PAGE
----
# Natural Deduction in the Carnap Book

This document gives a short description of the systems of natural deduction used in the Carnap book, and the two available second-order extensions of these systems. At least some prior familiarity with Montague-style proof systems is assumed.

## The Propositional System

### Notation

The different admissible keyboard abbreviations for the different connectives is as follows:

Connective | Keyboard |
---|---|

→ | `->` , `=>` ,`>` |

∧ | `/\` , `&` , `and` |

∨ | `\/` , `|` , `or` |

↔ | `<->` , `<=>` |

¬ | `-` , `~` , `not` |

The available sentence letters are *P* through *W*, and the infinitely many
subscripted letters *P*_{1}, *P*_{2}, … written `P_1, P_2`

and so on.

Proofs consist of a series of lines. A line is either an assertion line
containing a formula followed by a `:`

and then a justification for that
formula, a show line consisting of the word `show`

followed by a formula, or a
QED line containing a `:`

followed by a rule for an indirect inference.

A subproof begins a new show line. The next line should be more indented than the containing proof, and the lines directly contained in this subproof should maintain this indentation level. (Lines indirectly contained, by being part of a sub-sub-proof, will need to be indented more deeply.) The subproof ends with a QED line at the same level of indentation as the containing proof.

For example:

### Basic Rules

The propositional part of the system (the system used in a proofchecker
constructed with `.Prop`

in Carnap's Pandoc
Markup) has the following set
of rules for direct inferences:

Rule | Abbreviation | Premises | Conclusion |
---|---|---|---|

Simplification | `S` |
φ ∧ ψ |
φ/ψ |

Adjunction | `ADJ` |
φ, ψ |
φ ∧ ψ |

Modus Ponens | `MP` |
φ, φ → ψ |
ψ |

Modus Tollens | `MT` |
¬ψ, φ → ψ |
¬φ |

Modus Tollendo Ponens | `MTP` |
¬ψ/¬φ, φ ∨ ψ |
φ/ψ |

Addition | `ADD` |
φ/ψ |
φ ∨ ψ |

Conditional to Bicond. | `CB` |
ψ → φ, φ → ψ |
ψ ↔ φ |

Biconditional to Cond. | `BC` |
ψ ↔ φ |
ψ → φ/φ → ψ |

Double Negation Intro. | `DNI` |
φ |
¬¬φ |

Double Negation Elem. | `DNE` |
¬¬φ |
φ |

Double Negation | `DN` |
φ/¬¬φ |
¬¬φ/φ |

We also have three rules for indirect inferences: `DD`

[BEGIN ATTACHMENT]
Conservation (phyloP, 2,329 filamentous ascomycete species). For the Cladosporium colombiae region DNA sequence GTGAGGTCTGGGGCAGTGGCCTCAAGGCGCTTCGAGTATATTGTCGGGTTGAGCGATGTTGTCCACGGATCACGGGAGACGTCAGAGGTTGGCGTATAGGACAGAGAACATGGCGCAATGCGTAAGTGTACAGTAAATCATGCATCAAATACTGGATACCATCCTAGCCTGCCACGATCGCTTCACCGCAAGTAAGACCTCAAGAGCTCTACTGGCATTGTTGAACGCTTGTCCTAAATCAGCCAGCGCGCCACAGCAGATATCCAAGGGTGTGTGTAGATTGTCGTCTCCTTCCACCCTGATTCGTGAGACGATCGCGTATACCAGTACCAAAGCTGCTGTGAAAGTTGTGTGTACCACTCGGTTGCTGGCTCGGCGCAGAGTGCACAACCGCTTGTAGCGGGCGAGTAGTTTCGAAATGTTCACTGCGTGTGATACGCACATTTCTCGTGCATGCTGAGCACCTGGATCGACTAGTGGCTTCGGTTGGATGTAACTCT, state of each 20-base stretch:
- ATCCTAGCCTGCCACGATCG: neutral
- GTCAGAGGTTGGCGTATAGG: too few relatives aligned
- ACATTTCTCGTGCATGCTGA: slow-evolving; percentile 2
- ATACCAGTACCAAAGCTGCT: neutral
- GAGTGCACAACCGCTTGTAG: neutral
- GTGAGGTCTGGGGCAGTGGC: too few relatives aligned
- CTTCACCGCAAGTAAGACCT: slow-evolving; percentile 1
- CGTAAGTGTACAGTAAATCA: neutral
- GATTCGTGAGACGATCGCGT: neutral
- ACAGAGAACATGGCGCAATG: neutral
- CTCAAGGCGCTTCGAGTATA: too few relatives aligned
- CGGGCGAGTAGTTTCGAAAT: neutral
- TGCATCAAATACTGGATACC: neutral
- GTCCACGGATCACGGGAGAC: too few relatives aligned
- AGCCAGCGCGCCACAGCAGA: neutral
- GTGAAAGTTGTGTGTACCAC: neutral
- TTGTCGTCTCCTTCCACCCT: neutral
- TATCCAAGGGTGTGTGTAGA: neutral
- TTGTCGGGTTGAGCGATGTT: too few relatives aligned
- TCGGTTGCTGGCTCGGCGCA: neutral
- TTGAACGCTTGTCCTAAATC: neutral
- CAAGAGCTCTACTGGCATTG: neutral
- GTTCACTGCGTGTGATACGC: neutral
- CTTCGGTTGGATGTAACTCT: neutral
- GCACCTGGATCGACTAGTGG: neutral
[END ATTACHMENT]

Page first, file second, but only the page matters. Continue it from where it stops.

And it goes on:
, which closes a show
line of the form *S**h**o**w* : *φ* by citing an available line containing *φ* , `CD`

which closes a show line of the form *S**h**o**w* : *φ* → *ψ* by citing an available line
containing *ψ*, and cancels the assumption *φ* if it is used to support this
line, and `ID`

, which choses a show line of the form *S**h**o**w* : ¬*φ* by citing two
available lines containing *ψ* and ¬*ψ*, canceling the assumption *φ* if it is
used to support these lines.

Finally, `PR`

can be used to justify a line asserting a premise, and `AS`

can
be used to justify a line making an assumption.

### Derived Rules

Additional rules previously derived by users are allowed. These are regular
rules of direct inference, and use abbreviations of the form `D-NAME`

, where
`NAME`

is chosen by the user.

## The First Order System

### Notation

The different admissible keyboard abbreviations for quantifiers and equality is as follows:

Connective | Keyboard |
---|---|

∀ | `A` |

∃ | `E` |

= | `=` |

Sentence letters are as in the propositional system.

Application of a function or relation symbol is indicated by wrapping a comma-separated list of arguments in parentheses, and appending this to the symbol.

The available relation symbols are *F* through *O*, with the infinitely many
subscripted letters *F*_{1}, *F*_{2}, … written `F_1, F_2,…`

. The arity of a
relation symbol is determined from context.

The available constants are *a* through *e*, with the infinitely many
subscripted letters *c*_{1}, *c*_{2}, … written `c_1, c_2,…`

.

The available function symbols are *f* through *h*, with the infinitely many
subscripted letters *f*_{1}, *f*_{2}, … written `f_1, f_2,…`

. The arity of a
function symbol is determined from context.

The available variables are *v* through *z*, with the infinitely many
subscripted letters *x*_{1}, *x*_{2}, … written `x_1, x_2,…`

.

### Basic Rules

The first-order part of the system (the system used in a proofchecker
constructed with `.FirstOrder`

) extends the propositional part of the system
with the following set of new basic rules:

Rule | Abbreviation | Premises | Conclusion |
---|---|---|---|

Leibniz's Law | `LL` |
τ = σ, φ(τ)/φ(σ) |
φ(σ)/φ(τ) |

Leibniz's Law (negative) | `LL` |
φ(τ), ¬φ(σ) |
¬(τ = σ) |

Euclid's Law | `EL` |
τ = σ |
θ(τ) = θ(σ) |

Universal Instantiation | `UI` |
∀xφ(x) |
φ(τ) |

Existential Generalization | `EG` |
φ(τ) |
∃xφ(x) |

Quantifier Negation | `QN` |
¬∀xφ(x)/¬∃xφ(x)/∃¬xφ(x)/∀¬xφ(x) |